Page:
PS Advisor June 2017 Issue

Snap shackles not advisable for snubbers.

AINSI chain hoo
An AINSI chain hook rated to 2,000 pounds, modified with a steel plate latch to prevent detachment (top). Tylaska’s popular spinnaker shackle (top), and the company’s new commercial lifting hook (below).

In regard to your ongoing investigations of snubber hooks (“Snubber Chain Hooks Revisited,” February 2017), I want to add another idea to the mix. Our boat uses a fixed eye snap shackle spliced onto the end of a three-strand nylon snubber. Our shackle is similar to this Wichard’s 2 ¾-inch fixed eye snap shackle (part #2472).

Can Practical Sailor offer insight on the relationship between the size of the clear opening in various chain sizes and the rated loads of such snap shackles as fit through those openings? Our shackle looks fairly robust, but it requires a bit of fiddling to pass the open shackle through the chain opening (I doubt the next size up would fit) and I wonder if a suitably strong shackle simply may not exist. Some quick release shackles, notably Tylaska’s employ a design in which the opening side has no large ring on the end, as pin-type shackles do. Presumably a given chain can accept a shackle like the T8 (or a Tylaska J-lock) with a higher working load than the largest pin-type shackle that will fit.

Alec Lindman

S/V Flying Moose

Your snap shackle is probably the Wichard fixed eye 2 ¾ (70 mm) snap shackle with a published working load of 2,820 pounds (1,280 kilograms) and an ultimate tensile strength (UTS) of 6,600 pounds (3,000 kilograms). Based on these specifications, the snap shackle’s working load would exceed that of 1/4-inch high test G43 chain or galvanized 3/8-inch G30 proof coil, each of which have published working loads of about 2,600 pounds/ 1180 kilograms.

However, we would not recommend this type of hook for this use. The hook’s geometry isn’t well suited for being used as snubber hook and the design is not as strong as other, simpler hooks we have tested. It is also very expensive compared to general purpose lifting hooks like we reported on in our test.

The Tylaska hook you mention is even stronger, but it also would not be a cost effective choice for this use. Here’s what Tim Tylaska, the company president had to say:

“We looked into making a shackle that would fit through typical chain that you might use (say 3/8 BBB) and there was not a whole lot of real estate there to allow you to fit a very beefy shackle arm. If (or when) the chain ever binds or twists around the arm of a shackle that is passed through a chain link, the resulting torque on the arm seemed to be enough to bend most anything.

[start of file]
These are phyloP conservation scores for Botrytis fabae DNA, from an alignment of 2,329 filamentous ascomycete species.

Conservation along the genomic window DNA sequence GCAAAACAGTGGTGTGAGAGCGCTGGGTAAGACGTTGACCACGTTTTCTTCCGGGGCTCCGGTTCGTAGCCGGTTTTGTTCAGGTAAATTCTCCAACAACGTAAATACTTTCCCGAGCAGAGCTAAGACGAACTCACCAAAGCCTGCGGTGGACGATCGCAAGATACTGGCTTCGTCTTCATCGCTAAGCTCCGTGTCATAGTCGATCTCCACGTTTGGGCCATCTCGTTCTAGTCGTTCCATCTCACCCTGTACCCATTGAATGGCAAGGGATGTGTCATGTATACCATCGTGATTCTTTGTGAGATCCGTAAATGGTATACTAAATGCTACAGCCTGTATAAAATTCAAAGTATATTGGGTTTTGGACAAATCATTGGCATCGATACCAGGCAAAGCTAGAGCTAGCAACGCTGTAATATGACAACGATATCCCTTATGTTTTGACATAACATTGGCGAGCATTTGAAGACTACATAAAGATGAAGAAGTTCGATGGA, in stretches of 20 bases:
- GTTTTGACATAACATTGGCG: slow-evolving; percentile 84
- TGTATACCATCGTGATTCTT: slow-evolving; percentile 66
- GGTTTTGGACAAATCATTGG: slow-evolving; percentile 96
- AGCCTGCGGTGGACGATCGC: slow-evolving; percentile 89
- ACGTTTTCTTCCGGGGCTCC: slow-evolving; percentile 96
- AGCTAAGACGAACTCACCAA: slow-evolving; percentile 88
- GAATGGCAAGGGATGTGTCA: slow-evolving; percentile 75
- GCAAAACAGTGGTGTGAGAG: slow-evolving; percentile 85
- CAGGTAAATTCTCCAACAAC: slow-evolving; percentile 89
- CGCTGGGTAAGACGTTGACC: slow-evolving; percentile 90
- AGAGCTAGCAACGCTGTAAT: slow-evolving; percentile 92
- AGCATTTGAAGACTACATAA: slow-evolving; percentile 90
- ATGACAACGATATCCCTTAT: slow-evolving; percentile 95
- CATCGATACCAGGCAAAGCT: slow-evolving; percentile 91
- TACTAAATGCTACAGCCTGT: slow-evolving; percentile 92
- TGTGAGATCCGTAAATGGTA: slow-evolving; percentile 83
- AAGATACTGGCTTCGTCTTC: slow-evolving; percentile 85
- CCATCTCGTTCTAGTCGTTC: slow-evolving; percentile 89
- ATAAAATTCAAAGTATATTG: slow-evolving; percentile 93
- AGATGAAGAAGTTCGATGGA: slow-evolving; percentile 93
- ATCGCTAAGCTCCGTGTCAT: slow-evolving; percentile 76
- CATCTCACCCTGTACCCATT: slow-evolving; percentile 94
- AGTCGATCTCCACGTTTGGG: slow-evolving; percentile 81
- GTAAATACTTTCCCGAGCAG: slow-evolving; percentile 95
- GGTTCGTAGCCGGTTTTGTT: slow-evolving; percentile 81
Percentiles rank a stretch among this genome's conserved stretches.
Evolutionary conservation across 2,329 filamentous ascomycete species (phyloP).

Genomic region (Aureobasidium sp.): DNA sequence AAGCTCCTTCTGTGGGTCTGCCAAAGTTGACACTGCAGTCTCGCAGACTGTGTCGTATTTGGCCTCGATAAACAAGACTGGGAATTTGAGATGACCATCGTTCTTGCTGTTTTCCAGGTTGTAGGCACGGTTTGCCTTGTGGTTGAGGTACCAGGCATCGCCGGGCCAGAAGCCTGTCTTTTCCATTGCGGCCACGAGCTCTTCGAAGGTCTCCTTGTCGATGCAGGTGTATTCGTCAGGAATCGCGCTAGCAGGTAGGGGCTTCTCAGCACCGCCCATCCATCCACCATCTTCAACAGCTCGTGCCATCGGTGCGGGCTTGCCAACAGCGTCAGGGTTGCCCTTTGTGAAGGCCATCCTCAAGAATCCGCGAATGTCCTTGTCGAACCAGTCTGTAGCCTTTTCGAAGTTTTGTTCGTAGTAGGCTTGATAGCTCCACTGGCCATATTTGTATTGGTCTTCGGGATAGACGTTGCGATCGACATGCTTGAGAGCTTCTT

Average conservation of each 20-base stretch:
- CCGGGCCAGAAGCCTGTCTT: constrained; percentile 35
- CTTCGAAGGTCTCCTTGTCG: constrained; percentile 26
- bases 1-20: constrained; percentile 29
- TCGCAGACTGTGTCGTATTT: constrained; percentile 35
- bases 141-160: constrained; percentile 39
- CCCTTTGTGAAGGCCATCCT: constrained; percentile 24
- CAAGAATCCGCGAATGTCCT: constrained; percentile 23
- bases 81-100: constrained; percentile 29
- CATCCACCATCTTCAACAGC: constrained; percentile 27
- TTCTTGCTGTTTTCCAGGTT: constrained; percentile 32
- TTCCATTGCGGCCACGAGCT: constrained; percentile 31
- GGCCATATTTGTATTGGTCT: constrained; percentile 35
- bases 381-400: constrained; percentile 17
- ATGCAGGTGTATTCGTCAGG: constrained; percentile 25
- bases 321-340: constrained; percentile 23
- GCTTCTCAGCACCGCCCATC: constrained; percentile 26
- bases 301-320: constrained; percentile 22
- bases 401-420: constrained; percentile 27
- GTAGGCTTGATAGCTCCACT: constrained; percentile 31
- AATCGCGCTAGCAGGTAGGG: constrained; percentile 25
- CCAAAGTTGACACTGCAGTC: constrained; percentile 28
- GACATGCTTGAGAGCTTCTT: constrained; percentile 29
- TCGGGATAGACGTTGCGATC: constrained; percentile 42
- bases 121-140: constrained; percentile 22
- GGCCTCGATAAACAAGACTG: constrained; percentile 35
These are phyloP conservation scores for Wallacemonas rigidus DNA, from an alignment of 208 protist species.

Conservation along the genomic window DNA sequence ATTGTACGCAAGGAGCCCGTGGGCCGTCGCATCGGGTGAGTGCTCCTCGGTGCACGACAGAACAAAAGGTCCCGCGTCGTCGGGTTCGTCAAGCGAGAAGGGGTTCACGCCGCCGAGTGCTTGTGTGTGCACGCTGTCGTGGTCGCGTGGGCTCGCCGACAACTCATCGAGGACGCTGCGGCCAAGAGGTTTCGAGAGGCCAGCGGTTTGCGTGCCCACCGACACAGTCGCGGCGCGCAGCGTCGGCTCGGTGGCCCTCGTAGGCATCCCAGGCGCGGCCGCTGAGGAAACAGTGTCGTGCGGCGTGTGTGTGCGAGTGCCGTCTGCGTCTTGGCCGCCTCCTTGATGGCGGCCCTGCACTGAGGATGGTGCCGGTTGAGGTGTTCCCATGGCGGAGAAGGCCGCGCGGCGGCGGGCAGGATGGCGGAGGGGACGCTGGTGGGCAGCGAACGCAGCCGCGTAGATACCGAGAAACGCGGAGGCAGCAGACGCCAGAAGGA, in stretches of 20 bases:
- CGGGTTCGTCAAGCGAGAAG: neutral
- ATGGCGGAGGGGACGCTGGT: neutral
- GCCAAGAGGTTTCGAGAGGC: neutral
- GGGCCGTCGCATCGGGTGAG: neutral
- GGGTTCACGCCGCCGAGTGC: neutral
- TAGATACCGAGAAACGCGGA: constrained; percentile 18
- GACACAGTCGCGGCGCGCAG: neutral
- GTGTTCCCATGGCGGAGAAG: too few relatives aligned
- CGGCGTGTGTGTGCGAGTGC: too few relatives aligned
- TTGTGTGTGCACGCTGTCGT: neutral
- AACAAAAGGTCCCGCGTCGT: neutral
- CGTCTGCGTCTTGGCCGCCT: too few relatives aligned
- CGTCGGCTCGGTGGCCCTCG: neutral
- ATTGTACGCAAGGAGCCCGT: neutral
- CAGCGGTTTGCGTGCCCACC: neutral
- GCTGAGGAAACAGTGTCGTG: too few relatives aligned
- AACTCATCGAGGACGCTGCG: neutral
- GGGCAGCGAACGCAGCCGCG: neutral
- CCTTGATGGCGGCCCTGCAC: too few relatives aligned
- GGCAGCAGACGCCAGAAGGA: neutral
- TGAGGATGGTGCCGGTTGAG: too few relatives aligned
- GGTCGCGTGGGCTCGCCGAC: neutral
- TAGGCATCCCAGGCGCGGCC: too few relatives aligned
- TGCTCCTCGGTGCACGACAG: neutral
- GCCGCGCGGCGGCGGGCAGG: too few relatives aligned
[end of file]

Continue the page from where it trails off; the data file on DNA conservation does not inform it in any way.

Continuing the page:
We tried various approaches such as making a clip that hooked around the outside of the chain, but during a severe wrap up of the chain this would also bend or come off. What we finally came up with that was strong enough basically looked like a chain grab hook that had a locking pin.

It was not very attractive, and was in fact very close to looking EXACTLY like a chain grab hook with a locking pin. As the project progressed, we decided to why not just make a commercial stainless industrial hook (the LH10, $445) that could be used by all lifting industries and thus have a huge market base versus this very specialized hook for use a chain snubber that would have almost no market.”

Although the price puts it out of reach of most sailors, the L10 is a certified forged lifting hook and is now being used on numerous commercial fishing vessels. Tylaska said he would let us know if they came up with a different design. In the meantime, stick with hooks from our February 2017 report.

Comments (3)

I have been using triple twist nylon 1/2' or 5/8' attached to chain by an "awning knot" ,works well wrapped around 3/8' chain. If things start blowing a bit more at night just let go the bitter end drop it in the water with chain attached ,, let more scope and add another snubber line again. I have had 3 or more snubber lines to retract in the morning but they come free from the chain by hand with out tools.
Depending on the bowroller all work can be done on deck, of course don't wind the snubbers into the windless. I make up snubbers about 10' to 15' depending on bow freeboard.and windless offset.
Cost:
a bit of useable older docking lines that you would have thrown away and no hardware purchased.
CptHenry, Florida

Posted by: CptHenry | June 13, 2017 3:34 PM    Report this comment

Why use hardware at all for snubbers ? A 3/8" double braid line will do just fine. Purpose of the snubber is to help absorb some occasional modest shock loads. Not absorb major shock loads. That's what the chain catenary is suppose to do. Or if caught in extremis add several hundred feet of traditional nylon rodes to the chain. Adopt the "Golden Rule" when blue water cruising - keep it simple and avoid hardware that can fail. Snap shackles head the list. Unless you're out racing.

PIBerman
Norwalk

Posted by: Piberman | June 13, 2017 12:45 PM    Report this comment

Any thoughts on using dyneema soft shackles for anchor snubbers?

Posted by: Tango | June 13, 2017 10:50 AM    Report this comment

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